When was the last time you checked your beneficiary designations for your retirement accounts that were established years ago? Beneficiaries are the individuals or entities (such as a charity) that you name to receive these assets upon your death. You may find that your designated beneficiary is not who or what you think it should be, especially if you have divorced, remarried or had children since your retirement plan account was established.
Retirement plans allow you to designate a beneficiary. Completing a beneficiary designation form will override other estate planning. For example, you may have named your brother as your beneficiary to your retirement plan while you were still single. Years later you married, wrote a will, but failed to change the beneficiary on your IRA and 401(k) plans. Upon your death, your brother would still receive this benefit, not your spouse.
For qualified plans such as profit sharing plans and 401(k) plans, federal law requires married participants to name their spouse as the primary beneficiary. The retirement account owner can only designate a non-spouse primary beneficiary if the spouse signs a document waiving their right to the designation and this approval is properly notarized.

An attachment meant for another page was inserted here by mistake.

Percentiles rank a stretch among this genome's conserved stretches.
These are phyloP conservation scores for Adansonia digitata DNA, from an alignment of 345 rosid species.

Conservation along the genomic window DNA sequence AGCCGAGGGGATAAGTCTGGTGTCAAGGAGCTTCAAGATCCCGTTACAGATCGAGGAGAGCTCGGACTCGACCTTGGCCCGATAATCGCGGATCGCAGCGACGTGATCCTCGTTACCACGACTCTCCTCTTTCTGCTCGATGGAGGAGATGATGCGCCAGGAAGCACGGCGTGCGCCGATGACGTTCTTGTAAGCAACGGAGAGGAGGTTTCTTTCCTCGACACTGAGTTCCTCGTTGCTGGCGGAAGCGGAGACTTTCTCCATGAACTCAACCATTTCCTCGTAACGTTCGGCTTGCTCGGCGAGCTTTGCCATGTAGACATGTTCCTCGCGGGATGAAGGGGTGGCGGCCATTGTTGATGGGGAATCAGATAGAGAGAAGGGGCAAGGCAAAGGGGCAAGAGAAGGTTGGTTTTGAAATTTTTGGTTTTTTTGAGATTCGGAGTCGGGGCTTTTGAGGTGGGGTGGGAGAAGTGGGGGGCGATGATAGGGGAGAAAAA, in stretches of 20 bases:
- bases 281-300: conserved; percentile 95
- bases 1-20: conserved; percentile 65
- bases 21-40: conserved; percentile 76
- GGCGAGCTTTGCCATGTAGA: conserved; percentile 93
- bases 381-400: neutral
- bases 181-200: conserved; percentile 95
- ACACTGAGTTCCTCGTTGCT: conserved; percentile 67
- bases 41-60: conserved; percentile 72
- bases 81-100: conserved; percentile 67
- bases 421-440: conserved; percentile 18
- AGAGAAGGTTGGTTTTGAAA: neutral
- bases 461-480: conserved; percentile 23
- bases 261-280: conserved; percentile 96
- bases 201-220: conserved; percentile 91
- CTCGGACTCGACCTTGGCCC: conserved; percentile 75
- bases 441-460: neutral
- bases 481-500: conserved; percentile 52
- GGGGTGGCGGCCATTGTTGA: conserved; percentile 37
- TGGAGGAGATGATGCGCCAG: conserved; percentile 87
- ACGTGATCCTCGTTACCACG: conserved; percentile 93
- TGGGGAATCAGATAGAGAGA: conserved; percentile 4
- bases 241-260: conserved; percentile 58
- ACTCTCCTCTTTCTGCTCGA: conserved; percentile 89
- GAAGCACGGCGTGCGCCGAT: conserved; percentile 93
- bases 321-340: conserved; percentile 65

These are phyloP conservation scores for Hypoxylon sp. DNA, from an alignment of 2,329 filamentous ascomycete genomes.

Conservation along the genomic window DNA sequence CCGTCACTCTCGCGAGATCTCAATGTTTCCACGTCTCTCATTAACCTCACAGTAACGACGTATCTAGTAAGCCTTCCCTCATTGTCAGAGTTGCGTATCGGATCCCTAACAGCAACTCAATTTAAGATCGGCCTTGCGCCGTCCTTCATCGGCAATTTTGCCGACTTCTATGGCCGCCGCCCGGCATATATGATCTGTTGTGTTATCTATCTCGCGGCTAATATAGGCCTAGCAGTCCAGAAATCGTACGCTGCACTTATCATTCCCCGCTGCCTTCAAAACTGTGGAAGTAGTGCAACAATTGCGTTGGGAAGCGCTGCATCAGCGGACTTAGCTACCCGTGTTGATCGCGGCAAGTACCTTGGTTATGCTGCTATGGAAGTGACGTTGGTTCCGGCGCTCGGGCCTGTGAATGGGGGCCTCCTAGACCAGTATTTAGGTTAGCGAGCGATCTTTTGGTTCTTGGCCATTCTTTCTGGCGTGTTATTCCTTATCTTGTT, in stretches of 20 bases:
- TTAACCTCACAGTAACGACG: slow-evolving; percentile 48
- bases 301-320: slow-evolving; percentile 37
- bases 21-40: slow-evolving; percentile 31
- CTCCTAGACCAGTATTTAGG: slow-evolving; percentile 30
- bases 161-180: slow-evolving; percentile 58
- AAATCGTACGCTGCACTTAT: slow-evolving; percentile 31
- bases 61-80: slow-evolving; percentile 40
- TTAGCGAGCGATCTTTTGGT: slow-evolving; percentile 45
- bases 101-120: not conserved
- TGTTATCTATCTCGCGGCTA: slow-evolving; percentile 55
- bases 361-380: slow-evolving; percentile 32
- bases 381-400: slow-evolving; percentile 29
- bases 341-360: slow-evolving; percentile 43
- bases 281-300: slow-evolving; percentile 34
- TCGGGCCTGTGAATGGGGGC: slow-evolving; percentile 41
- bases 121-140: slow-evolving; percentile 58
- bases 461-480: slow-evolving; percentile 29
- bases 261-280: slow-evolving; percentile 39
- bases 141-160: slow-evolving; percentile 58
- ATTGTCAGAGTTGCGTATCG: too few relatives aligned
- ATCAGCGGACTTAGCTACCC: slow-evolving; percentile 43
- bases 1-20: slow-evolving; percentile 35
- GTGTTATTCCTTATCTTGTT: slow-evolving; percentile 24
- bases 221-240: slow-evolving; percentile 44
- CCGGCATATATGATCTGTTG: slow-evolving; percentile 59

It is also very important that you have provided both primary and contingent beneficiary designations. Contingent beneficiaries are designated in case there are no surviving primary beneficiary(s).
Providing name, address, social security number, relationship, and percentage for each beneficiary will clarify your wishes.
If you fail to properly file a beneficiary designation, your beneficiary may be determined by federal law, state law, or by the plan document that governs your retirement accounts.
Before you submit your designation, you may want to consult with your attorney, financial advisor, or CPA to ensure your objective will be met. If you have already submitted your beneficiary designation, you can still check its status. You should not assume that your IRA custodian will notify you if the designation is ambiguous or does not meet requirements. In most cases, the problem is noticed only after the account owner is deceased and the beneficiary is ready to claim the assets.
ACTION PLAN: Check all beneficiary designations on retirement accounts to assure you have the correct beneficiary named.
Thomas F. Scanlon, CPA, CFP®
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